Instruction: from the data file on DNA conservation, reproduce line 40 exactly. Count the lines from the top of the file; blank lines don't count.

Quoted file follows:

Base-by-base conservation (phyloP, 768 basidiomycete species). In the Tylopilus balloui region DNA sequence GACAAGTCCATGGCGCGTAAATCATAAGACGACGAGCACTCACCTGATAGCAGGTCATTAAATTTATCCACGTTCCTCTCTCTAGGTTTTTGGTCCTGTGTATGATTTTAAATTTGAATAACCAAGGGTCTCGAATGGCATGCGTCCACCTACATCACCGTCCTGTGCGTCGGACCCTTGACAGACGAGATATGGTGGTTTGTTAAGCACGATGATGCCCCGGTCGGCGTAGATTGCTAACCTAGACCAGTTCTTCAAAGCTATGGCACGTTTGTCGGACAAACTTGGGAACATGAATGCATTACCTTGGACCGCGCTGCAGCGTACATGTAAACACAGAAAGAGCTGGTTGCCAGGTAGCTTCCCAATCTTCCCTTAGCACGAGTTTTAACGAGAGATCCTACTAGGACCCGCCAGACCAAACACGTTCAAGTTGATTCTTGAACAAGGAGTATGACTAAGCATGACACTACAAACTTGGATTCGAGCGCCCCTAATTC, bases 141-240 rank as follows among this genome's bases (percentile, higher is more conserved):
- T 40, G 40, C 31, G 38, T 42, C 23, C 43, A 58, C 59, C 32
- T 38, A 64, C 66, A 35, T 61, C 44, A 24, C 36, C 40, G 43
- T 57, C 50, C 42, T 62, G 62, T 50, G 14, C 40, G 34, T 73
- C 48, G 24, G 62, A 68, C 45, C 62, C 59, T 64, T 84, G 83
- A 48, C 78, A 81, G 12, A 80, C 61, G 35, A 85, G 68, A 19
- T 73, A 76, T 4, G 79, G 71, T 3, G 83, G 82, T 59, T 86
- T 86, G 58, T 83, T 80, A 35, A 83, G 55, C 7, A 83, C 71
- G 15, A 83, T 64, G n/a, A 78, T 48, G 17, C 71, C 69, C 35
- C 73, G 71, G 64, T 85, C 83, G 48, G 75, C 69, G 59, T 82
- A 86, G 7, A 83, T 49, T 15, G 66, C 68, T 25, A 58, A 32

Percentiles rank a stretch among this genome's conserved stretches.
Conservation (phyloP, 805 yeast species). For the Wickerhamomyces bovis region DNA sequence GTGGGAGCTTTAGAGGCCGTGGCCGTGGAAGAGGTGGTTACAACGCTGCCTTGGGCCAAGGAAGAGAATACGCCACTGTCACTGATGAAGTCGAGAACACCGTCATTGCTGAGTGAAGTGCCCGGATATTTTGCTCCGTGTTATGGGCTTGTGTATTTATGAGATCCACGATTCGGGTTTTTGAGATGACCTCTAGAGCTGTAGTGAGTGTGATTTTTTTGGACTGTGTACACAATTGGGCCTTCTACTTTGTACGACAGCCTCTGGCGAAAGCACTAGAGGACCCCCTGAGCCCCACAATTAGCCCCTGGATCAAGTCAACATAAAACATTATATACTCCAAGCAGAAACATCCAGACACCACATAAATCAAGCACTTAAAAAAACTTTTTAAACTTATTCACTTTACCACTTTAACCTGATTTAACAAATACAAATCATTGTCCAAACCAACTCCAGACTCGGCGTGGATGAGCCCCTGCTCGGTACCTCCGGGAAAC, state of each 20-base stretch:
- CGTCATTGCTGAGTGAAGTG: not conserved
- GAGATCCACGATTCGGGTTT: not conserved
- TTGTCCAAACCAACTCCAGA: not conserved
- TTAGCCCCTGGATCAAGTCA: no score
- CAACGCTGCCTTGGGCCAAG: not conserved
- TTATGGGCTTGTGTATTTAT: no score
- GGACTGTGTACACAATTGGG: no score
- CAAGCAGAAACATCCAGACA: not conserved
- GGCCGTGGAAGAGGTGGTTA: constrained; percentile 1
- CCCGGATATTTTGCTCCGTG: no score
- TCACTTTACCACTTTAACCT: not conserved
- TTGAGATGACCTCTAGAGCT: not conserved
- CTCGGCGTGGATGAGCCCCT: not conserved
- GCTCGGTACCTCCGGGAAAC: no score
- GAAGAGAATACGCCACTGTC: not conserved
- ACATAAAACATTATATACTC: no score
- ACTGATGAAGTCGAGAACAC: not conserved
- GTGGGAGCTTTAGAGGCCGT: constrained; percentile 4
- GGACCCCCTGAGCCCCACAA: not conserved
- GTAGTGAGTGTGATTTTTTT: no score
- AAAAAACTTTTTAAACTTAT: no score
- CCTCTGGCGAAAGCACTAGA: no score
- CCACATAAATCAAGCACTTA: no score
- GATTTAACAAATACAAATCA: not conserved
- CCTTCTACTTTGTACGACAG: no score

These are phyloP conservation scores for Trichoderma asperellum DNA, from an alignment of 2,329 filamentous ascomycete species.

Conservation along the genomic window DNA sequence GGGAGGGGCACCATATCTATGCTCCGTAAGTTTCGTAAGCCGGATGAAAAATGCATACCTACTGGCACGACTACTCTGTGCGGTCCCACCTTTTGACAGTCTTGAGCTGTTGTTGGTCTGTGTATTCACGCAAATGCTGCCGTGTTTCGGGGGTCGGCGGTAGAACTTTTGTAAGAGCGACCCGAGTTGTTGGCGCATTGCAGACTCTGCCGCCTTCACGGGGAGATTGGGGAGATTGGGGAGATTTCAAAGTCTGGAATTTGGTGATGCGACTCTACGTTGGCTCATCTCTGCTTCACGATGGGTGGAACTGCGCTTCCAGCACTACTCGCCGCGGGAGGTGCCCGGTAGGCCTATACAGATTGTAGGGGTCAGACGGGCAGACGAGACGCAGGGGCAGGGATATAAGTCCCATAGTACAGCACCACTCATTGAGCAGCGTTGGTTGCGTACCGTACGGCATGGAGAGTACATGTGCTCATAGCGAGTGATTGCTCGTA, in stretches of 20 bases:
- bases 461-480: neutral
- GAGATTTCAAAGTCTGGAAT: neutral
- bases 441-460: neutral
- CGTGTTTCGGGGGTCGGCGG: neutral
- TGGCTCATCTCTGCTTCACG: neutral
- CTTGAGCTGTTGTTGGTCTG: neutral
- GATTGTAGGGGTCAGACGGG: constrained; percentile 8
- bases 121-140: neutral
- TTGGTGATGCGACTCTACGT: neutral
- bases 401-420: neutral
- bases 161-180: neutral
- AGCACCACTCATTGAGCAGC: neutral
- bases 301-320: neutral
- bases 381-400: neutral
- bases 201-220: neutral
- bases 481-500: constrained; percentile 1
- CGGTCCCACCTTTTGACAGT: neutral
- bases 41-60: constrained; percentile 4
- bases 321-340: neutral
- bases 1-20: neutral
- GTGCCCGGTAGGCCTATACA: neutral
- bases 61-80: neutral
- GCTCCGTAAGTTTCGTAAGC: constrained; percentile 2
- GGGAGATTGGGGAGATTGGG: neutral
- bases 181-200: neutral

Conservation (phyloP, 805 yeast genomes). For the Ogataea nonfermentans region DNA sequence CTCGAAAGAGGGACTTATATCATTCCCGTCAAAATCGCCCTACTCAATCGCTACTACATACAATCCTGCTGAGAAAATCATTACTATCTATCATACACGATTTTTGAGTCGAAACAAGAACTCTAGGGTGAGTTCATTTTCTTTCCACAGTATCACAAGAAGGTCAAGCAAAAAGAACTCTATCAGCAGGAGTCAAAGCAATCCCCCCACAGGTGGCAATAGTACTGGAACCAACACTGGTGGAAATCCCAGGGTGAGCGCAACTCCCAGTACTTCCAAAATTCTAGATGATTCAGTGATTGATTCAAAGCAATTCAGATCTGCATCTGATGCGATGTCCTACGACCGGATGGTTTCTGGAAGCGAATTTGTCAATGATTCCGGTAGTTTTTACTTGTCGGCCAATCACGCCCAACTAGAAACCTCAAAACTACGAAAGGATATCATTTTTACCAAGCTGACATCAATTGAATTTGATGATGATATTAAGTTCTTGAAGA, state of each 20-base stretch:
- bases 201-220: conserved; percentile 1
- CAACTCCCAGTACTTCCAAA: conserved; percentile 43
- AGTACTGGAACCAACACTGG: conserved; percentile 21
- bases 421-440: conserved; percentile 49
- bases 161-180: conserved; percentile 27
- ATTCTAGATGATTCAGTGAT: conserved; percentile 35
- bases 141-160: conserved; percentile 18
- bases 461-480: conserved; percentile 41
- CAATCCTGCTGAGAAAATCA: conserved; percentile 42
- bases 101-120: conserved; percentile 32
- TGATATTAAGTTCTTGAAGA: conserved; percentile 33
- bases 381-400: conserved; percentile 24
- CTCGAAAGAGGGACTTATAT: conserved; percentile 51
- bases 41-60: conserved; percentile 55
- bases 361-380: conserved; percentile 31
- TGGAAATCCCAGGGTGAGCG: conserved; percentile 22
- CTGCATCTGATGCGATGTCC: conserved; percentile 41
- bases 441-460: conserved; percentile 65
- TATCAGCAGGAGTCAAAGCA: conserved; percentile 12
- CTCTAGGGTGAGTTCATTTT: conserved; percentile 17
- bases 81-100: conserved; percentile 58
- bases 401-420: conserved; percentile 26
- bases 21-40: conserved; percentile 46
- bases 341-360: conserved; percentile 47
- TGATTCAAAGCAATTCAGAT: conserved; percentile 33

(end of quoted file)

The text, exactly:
Conservation along the genomic window DNA sequence GGGAGGGGCACCATATCTATGCTCCGTAAGTTTCGTAAGCCGGATGAAAAATGCATACCTACTGGCACGACTACTCTGTGCGGTCCCACCTTTTGACAGTCTTGAGCTGTTGTTGGTCTGTGTATTCACGCAAATGCTGCCGTGTTTCGGGGGTCGGCGGTAGAACTTTTGTAAGAGCGACCCGAGTTGTTGGCGCATTGCAGACTCTGCCGCCTTCACGGGGAGATTGGGGAGATTGGGGAGATTTCAAAGTCTGGAATTTGGTGATGCGACTCTACGTTGGCTCATCTCTGCTTCACGATGGGTGGAACTGCGCTTCCAGCACTACTCGCCGCGGGAGGTGCCCGGTAGGCCTATACAGATTGTAGGGGTCAGACGGGCAGACGAGACGCAGGGGCAGGGATATAAGTCCCATAGTACAGCACCACTCATTGAGCAGCGTTGGTTGCGTACCGTACGGCATGGAGAGTACATGTGCTCATAGCGAGTGATTGCTCGTA, in stretches of 20 bases: